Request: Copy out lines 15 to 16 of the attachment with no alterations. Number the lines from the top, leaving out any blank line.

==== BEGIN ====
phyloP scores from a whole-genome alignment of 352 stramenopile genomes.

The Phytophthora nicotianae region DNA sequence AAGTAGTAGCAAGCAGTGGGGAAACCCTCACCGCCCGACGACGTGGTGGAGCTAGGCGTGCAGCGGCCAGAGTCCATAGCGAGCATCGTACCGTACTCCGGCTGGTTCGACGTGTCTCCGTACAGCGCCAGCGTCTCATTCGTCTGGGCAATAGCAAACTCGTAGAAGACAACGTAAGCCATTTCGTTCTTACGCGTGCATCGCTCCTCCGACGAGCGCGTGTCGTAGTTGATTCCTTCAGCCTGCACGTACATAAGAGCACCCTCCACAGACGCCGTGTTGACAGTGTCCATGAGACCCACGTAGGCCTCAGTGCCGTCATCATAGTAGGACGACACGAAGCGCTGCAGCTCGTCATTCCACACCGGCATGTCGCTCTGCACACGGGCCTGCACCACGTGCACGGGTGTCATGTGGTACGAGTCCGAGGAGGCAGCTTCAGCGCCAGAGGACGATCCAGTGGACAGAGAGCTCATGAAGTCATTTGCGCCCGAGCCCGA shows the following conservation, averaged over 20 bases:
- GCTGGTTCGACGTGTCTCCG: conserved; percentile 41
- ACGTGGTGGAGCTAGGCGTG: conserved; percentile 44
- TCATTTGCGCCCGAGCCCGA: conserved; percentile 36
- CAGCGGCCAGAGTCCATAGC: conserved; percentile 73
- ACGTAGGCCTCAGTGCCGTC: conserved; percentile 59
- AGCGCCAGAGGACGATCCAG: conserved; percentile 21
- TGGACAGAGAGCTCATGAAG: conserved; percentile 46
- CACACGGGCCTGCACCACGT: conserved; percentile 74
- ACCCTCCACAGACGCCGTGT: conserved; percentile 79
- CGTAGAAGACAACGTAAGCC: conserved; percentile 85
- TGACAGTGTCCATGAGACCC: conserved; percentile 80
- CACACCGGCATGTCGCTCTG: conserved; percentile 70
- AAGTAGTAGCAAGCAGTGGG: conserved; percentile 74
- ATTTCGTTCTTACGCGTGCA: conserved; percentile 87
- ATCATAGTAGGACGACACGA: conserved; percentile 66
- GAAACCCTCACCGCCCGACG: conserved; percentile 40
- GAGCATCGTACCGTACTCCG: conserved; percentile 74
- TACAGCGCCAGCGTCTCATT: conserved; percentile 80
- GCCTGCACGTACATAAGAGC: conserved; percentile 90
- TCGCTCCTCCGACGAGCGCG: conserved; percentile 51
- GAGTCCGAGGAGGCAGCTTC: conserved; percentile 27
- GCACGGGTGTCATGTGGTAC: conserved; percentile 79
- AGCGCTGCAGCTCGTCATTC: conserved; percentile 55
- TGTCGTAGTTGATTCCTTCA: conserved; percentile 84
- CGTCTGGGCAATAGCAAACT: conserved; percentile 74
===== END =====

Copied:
- AAGTAGTAGCAAGCAGTGGG: conserved; percentile 74
- ATTTCGTTCTTACGCGTGCA: conserved; percentile 87